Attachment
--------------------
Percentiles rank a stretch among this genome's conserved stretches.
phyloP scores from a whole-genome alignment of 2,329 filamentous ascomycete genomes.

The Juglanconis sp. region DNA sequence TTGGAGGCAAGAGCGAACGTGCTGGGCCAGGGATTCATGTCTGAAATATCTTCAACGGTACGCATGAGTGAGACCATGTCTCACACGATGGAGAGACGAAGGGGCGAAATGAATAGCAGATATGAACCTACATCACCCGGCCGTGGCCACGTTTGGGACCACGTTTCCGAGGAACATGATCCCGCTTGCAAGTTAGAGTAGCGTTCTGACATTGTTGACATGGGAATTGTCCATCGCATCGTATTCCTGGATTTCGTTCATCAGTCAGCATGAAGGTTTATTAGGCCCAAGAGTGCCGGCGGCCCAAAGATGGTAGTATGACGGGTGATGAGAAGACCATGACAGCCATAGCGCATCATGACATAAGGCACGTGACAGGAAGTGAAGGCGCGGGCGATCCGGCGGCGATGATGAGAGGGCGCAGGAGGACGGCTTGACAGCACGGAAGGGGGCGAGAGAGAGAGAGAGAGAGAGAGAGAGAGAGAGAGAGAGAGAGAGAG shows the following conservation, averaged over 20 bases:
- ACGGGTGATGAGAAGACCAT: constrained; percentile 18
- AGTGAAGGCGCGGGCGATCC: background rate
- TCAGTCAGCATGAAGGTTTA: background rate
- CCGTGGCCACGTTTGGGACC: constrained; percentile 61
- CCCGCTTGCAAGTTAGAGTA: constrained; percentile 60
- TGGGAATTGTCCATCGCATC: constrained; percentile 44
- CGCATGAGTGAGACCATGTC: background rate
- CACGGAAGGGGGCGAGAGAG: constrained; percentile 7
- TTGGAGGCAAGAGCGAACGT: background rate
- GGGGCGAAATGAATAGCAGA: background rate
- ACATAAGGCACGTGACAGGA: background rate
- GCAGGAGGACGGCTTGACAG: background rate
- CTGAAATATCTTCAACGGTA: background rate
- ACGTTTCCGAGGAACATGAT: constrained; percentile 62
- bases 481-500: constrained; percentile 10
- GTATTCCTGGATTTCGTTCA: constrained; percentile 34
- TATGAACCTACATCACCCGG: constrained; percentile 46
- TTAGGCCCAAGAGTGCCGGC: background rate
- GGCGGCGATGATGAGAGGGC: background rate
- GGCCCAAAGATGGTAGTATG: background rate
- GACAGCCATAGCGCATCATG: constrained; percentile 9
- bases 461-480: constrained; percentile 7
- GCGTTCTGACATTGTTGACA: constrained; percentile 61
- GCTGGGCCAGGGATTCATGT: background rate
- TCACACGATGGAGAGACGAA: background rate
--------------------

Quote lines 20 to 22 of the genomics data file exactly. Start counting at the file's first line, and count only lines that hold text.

- TATGAACCTACATCACCCGG: constrained; percentile 46
- TTAGGCCCAAGAGTGCCGGC: background rate
- GGCGGCGATGATGAGAGGGC: background rate